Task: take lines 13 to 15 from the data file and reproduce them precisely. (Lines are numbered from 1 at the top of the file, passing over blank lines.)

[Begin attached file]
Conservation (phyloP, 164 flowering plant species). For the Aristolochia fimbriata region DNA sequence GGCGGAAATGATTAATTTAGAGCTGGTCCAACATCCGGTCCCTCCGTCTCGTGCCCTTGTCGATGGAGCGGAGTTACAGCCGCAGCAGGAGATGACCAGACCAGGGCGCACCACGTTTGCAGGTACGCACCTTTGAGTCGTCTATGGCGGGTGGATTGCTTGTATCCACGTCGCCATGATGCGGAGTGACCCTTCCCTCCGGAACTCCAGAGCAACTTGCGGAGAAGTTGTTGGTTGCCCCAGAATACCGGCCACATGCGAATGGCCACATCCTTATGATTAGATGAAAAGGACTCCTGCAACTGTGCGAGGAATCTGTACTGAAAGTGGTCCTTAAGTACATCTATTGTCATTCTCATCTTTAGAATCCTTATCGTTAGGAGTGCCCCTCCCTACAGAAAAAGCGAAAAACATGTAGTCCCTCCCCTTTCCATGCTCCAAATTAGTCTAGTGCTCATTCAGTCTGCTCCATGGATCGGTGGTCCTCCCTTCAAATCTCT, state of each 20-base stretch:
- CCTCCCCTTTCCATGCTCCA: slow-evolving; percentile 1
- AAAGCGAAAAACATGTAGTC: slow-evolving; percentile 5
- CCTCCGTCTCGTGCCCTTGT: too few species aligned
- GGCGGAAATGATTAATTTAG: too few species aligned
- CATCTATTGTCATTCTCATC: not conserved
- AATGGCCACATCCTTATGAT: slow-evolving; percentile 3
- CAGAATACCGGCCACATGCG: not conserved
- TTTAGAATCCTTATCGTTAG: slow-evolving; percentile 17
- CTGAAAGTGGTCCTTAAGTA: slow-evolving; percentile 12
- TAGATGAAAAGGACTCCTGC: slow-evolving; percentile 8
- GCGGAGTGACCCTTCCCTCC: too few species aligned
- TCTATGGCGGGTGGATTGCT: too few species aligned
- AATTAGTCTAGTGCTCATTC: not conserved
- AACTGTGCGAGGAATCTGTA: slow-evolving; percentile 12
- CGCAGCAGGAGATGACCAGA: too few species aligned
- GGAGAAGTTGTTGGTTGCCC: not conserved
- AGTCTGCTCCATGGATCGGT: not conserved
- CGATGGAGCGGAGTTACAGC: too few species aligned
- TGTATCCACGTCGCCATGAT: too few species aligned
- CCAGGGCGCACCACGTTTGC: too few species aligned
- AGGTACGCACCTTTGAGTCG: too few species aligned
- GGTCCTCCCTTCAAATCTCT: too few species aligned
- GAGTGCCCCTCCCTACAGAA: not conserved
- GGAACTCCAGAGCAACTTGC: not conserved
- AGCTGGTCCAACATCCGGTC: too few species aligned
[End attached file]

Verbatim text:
- TCTATGGCGGGTGGATTGCT: too few species aligned
- AATTAGTCTAGTGCTCATTC: not conserved
- AACTGTGCGAGGAATCTGTA: slow-evolving; percentile 12